printk() is complicated. It takes a number of locks, which ones exactly depends on your .config. In addition, you can do printk() from an NMI that interrupted an NMI. It is easy to deadlock, e.g. printk() may take the scheduler spinlock, so you can’t use it in the scheduler when that lock is taken already. lockdep as well: reporting a deadlock will call printk() again. Therefore, for a long time printk() idd lockdep_off() and disables the RCU validator.

So printk_safe was created. This allows printk() to be reentrant, enables lockdep again in printk(), and generally make printk() less deadlock prone. But it’s not quite reentrant yet. printk_safe() can’t be called from sleeping context.

The fundamental prolbem is that printk depends on two different types of locks: locks internal to printk, and locks that come from somewhere else (e.g. locks in the serial driver). A solution would be to do printk_deferred() everywhere, which means just one internal lock. But the actual printing has to be done somewhere, and in bad lockup scenarios there is no guarantee that e.g. IRQ context will ever arrive again. Alternatively, we could fallback on early_printk which doesn’t do locking but breaks e.g. dmesg. For example, add a write_on_panic() callback to the console struct that is completely lockless and can’t be called from any context except panic().

There used to be zap_locks() in printk that would drop locks when it detects recursion, but that only looked at the internal locks while the external ones are actually the tricky ones. Since there is now a better way of handling recursion, the function is removed. However, the zap_locks() approach could be used in console drivers. Add a zap_locks() member and call it from panic context so that you can re-enter the write() function.

It could also be possible to remove locking from the console drivers, i.e. the console functions don’t do any locking themselves, the callers do, by calling a lock()/unlock() member.

console_sem is used for a lot more than printk(). printk() uses it to make sure the print happens only on a single CPU. The console also uses it to handle line wrapping, UTF8 encoding, avoid mixing with TTY processing, cursor blinking, avoiding race between printk() from user context and printk() from IRQ, … Also for non-printk() related things: power management, adding/removing consoles. Some of these can schedule() with console_sem held. This means that in a livelock situation, printk() won’t come out again because it won’t acquire the console_sem.

The problem is that printk() is a mix of different subsystems: framebuffers, serial ports, TTY, sched, timekeeping, …. Maybe it’s time for a new printk() API. Change into a polling API: printk just goes into a buffer, and the consoles poll the log buffer. This allows to remove console_sem. This is in fact how serial drivers work already: they transmit xmit characters out of their buffer. This might even work with not all consoles working in polling mode. The problem is that there is no immediate flush, so when printk() returns the message is not printed yet.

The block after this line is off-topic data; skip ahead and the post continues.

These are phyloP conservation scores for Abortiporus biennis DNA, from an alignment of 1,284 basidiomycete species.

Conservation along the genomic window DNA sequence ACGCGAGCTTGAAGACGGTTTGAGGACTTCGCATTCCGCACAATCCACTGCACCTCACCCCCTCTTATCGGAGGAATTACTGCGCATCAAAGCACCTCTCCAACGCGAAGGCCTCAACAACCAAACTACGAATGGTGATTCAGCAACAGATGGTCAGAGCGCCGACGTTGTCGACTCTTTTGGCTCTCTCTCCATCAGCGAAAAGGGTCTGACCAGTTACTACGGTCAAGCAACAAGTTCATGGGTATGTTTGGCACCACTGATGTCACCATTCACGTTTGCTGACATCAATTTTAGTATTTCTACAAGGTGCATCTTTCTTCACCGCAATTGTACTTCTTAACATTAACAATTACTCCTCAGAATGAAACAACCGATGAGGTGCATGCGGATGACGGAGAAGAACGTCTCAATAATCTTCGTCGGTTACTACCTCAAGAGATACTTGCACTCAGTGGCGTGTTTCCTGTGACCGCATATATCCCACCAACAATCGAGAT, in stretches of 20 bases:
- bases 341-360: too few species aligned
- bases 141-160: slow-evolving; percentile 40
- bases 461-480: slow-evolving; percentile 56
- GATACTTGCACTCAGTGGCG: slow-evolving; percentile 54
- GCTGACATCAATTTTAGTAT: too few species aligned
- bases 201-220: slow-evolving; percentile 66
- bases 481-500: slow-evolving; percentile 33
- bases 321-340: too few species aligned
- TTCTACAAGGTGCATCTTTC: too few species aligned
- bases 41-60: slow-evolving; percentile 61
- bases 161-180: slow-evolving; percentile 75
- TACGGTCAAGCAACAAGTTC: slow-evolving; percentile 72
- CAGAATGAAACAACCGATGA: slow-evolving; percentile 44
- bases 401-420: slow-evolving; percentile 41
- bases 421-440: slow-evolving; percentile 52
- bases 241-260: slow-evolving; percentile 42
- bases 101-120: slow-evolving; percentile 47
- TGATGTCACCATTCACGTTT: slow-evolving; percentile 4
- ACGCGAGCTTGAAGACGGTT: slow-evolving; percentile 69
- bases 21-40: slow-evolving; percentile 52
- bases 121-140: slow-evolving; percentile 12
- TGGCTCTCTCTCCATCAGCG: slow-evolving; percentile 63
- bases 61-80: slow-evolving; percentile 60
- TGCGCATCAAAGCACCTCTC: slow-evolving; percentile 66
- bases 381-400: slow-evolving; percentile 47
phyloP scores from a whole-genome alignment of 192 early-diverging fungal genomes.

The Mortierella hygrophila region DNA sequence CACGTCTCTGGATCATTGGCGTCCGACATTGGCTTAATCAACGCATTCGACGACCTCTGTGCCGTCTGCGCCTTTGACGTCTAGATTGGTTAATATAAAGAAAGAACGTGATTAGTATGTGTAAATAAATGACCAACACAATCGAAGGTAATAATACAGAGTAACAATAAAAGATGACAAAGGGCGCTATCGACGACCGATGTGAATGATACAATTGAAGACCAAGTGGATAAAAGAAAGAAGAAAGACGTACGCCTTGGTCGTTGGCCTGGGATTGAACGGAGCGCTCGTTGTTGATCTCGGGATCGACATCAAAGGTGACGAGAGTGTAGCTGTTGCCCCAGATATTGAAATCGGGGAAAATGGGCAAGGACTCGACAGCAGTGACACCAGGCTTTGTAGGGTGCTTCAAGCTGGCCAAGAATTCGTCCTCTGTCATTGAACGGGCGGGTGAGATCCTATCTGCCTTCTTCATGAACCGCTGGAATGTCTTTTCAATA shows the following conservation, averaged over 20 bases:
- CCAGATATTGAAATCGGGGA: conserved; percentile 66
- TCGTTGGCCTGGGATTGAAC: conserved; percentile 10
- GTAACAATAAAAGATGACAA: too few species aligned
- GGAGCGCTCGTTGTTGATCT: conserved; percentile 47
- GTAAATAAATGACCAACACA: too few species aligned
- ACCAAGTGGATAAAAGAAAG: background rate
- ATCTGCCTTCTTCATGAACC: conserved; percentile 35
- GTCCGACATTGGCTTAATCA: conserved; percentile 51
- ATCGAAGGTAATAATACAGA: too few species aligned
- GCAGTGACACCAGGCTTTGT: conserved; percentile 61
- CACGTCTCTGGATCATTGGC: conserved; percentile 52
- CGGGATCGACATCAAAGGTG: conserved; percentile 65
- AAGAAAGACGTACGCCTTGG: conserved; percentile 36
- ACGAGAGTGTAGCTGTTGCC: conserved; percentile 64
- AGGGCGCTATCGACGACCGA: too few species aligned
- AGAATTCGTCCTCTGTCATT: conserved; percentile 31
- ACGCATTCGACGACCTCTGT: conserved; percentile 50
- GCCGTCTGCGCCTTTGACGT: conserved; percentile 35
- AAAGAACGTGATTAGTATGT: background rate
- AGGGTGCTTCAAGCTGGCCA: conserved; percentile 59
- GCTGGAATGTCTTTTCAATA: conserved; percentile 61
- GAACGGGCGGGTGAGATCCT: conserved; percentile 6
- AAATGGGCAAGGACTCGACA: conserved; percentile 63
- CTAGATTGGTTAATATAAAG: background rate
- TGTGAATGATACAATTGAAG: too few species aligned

printk() makes sure there is just one CPU printing the buffer, the other CPUs just append to the buffer. The printing CPU continues printing until the buffer is empty. However, if the printing CPU is in atomic context, IRQ, you’re adding unbounded latency which is some kind of lockup. So you’d like some preemption points in there. But that doesn’t solve all problems, and also slows printk() down which is an issue for e.g. OOM print which slows down OOM killer. So for some people it’s actually making things worse. Again, polling could be a solution, but now from printk_thread, but that didn’t work. People really want to have direct printk(), because you want it when your system dies.














syscall_intercept – A User Space Library for Intercepting System Calls – Krzysztof Czurylo, Intel

Krzysztof is in a team that mostly works on persistent memory programming. syscall_intercept is a satellite project. Source on

libpmemfile is a fully userspace filesystem (with persistent memory as backend), so not FUSE-based, nothing goes to the kernel.  syscall_intercept is part of libpmemfile. It patches all the system calls and replaces them with jumps to a hook function. So it’s like LD_PRELOAD but then for syscalls instead of libc functions.

syscall_intercept patches the code. To be able to do that, it first disassembles the code to find the syscalls using libcapstone, then find their context (not always trivial/possible), and hotpatch the code with a jump. It only patches libc – in most cases that’s the only one doing syscalls, but it’s also possible to patch the entire .text in the binary (except libsyscall_intercept itself and libcapstone). There is a single syscall hook function that checks the syscall number argument to decide what to do.